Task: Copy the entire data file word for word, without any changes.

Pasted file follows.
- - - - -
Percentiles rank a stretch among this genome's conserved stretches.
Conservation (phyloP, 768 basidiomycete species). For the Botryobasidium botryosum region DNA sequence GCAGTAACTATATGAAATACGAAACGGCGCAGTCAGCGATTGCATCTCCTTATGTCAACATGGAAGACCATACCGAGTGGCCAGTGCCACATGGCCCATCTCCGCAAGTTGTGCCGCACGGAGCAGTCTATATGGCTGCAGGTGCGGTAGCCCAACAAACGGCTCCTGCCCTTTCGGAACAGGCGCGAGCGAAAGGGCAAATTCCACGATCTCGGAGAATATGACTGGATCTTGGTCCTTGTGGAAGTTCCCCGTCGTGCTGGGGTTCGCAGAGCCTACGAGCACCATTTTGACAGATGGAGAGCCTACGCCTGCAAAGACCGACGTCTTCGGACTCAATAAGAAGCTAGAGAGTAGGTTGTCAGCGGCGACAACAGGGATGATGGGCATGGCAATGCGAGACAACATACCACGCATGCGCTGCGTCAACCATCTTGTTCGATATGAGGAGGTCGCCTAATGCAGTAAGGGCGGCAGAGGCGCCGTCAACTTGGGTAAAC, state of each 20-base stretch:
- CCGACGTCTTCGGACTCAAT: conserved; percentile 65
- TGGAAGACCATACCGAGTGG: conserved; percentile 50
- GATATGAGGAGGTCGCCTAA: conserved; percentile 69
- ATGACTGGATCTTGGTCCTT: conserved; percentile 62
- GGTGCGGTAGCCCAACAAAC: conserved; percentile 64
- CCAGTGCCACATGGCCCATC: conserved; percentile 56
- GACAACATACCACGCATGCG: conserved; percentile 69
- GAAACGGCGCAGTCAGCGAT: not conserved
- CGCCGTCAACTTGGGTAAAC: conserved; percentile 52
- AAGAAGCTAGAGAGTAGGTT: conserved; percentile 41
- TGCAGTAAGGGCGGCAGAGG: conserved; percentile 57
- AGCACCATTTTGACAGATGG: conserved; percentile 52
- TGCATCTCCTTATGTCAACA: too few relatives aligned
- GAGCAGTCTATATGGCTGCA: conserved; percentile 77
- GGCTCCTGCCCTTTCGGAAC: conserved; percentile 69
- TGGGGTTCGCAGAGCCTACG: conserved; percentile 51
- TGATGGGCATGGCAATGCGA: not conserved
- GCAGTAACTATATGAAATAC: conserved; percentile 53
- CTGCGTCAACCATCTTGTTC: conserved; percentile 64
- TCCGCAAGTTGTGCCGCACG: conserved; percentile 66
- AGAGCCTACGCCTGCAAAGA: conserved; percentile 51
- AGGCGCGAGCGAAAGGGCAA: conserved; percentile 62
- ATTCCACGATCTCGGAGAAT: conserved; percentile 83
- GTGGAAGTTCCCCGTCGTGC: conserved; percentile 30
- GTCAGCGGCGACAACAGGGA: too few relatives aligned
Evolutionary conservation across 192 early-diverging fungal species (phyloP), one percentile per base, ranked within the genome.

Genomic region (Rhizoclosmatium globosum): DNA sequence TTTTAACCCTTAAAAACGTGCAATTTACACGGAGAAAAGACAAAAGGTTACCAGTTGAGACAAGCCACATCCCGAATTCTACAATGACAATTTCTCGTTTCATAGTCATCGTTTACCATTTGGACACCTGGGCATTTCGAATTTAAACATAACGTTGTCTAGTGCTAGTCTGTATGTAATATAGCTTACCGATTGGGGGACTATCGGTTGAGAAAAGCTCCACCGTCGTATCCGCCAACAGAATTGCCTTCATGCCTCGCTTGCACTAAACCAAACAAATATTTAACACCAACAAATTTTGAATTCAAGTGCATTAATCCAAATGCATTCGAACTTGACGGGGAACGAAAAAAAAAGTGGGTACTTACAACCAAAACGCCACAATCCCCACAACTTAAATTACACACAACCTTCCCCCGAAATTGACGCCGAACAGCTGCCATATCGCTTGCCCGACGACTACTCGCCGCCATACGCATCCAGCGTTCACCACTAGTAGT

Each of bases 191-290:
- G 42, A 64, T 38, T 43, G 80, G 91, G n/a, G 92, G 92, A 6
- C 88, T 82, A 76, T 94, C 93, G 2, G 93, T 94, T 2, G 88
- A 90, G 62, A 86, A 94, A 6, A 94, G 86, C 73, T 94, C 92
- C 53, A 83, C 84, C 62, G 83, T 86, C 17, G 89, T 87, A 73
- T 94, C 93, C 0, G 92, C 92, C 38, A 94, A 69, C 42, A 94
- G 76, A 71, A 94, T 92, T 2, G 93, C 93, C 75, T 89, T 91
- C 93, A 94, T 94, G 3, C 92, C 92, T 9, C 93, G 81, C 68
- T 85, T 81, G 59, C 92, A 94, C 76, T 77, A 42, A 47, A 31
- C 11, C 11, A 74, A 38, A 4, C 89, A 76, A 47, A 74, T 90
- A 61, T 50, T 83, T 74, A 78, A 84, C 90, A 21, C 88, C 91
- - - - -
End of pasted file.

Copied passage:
Percentiles rank a stretch among this genome's conserved stretches.
Conservation (phyloP, 768 basidiomycete species). For the Botryobasidium botryosum region DNA sequence GCAGTAACTATATGAAATACGAAACGGCGCAGTCAGCGATTGCATCTCCTTATGTCAACATGGAAGACCATACCGAGTGGCCAGTGCCACATGGCCCATCTCCGCAAGTTGTGCCGCACGGAGCAGTCTATATGGCTGCAGGTGCGGTAGCCCAACAAACGGCTCCTGCCCTTTCGGAACAGGCGCGAGCGAAAGGGCAAATTCCACGATCTCGGAGAATATGACTGGATCTTGGTCCTTGTGGAAGTTCCCCGTCGTGCTGGGGTTCGCAGAGCCTACGAGCACCATTTTGACAGATGGAGAGCCTACGCCTGCAAAGACCGACGTCTTCGGACTCAATAAGAAGCTAGAGAGTAGGTTGTCAGCGGCGACAACAGGGATGATGGGCATGGCAATGCGAGACAACATACCACGCATGCGCTGCGTCAACCATCTTGTTCGATATGAGGAGGTCGCCTAATGCAGTAAGGGCGGCAGAGGCGCCGTCAACTTGGGTAAAC, state of each 20-base stretch:
- CCGACGTCTTCGGACTCAAT: conserved; percentile 65
- TGGAAGACCATACCGAGTGG: conserved; percentile 50
- GATATGAGGAGGTCGCCTAA: conserved; percentile 69
- ATGACTGGATCTTGGTCCTT: conserved; percentile 62
- GGTGCGGTAGCCCAACAAAC: conserved; percentile 64
- CCAGTGCCACATGGCCCATC: conserved; percentile 56
- GACAACATACCACGCATGCG: conserved; percentile 69
- GAAACGGCGCAGTCAGCGAT: not conserved
- CGCCGTCAACTTGGGTAAAC: conserved; percentile 52
- AAGAAGCTAGAGAGTAGGTT: conserved; percentile 41
- TGCAGTAAGGGCGGCAGAGG: conserved; percentile 57
- AGCACCATTTTGACAGATGG: conserved; percentile 52
- TGCATCTCCTTATGTCAACA: too few relatives aligned
- GAGCAGTCTATATGGCTGCA: conserved; percentile 77
- GGCTCCTGCCCTTTCGGAAC: conserved; percentile 69
- TGGGGTTCGCAGAGCCTACG: conserved; percentile 51
- TGATGGGCATGGCAATGCGA: not conserved
- GCAGTAACTATATGAAATAC: conserved; percentile 53
- CTGCGTCAACCATCTTGTTC: conserved; percentile 64
- TCCGCAAGTTGTGCCGCACG: conserved; percentile 66
- AGAGCCTACGCCTGCAAAGA: conserved; percentile 51
- AGGCGCGAGCGAAAGGGCAA: conserved; percentile 62
- ATTCCACGATCTCGGAGAAT: conserved; percentile 83
- GTGGAAGTTCCCCGTCGTGC: conserved; percentile 30
- GTCAGCGGCGACAACAGGGA: too few relatives aligned
Evolutionary conservation across 192 early-diverging fungal species (phyloP), one percentile per base, ranked within the genome.

Genomic region (Rhizoclosmatium globosum): DNA sequence TTTTAACCCTTAAAAACGTGCAATTTACACGGAGAAAAGACAAAAGGTTACCAGTTGAGACAAGCCACATCCCGAATTCTACAATGACAATTTCTCGTTTCATAGTCATCGTTTACCATTTGGACACCTGGGCATTTCGAATTTAAACATAACGTTGTCTAGTGCTAGTCTGTATGTAATATAGCTTACCGATTGGGGGACTATCGGTTGAGAAAAGCTCCACCGTCGTATCCGCCAACAGAATTGCCTTCATGCCTCGCTTGCACTAAACCAAACAAATATTTAACACCAACAAATTTTGAATTCAAGTGCATTAATCCAAATGCATTCGAACTTGACGGGGAACGAAAAAAAAAGTGGGTACTTACAACCAAAACGCCACAATCCCCACAACTTAAATTACACACAACCTTCCCCCGAAATTGACGCCGAACAGCTGCCATATCGCTTGCCCGACGACTACTCGCCGCCATACGCATCCAGCGTTCACCACTAGTAGT

Each of bases 191-290:
- G 42, A 64, T 38, T 43, G 80, G 91, G n/a, G 92, G 92, A 6
- C 88, T 82, A 76, T 94, C 93, G 2, G 93, T 94, T 2, G 88
- A 90, G 62, A 86, A 94, A 6, A 94, G 86, C 73, T 94, C 92
- C 53, A 83, C 84, C 62, G 83, T 86, C 17, G 89, T 87, A 73
- T 94, C 93, C 0, G 92, C 92, C 38, A 94, A 69, C 42, A 94
- G 76, A 71, A 94, T 92, T 2, G 93, C 93, C 75, T 89, T 91
- C 93, A 94, T 94, G 3, C 92, C 92, T 9, C 93, G 81, C 68
- T 85, T 81, G 59, C 92, A 94, C 76, T 77, A 42, A 47, A 31
- C 11, C 11, A 74, A 38, A 4, C 89, A 76, A 47, A 74, T 90
- A 61, T 50, T 83, T 74, A 78, A 84, C 90, A 21, C 88, C 91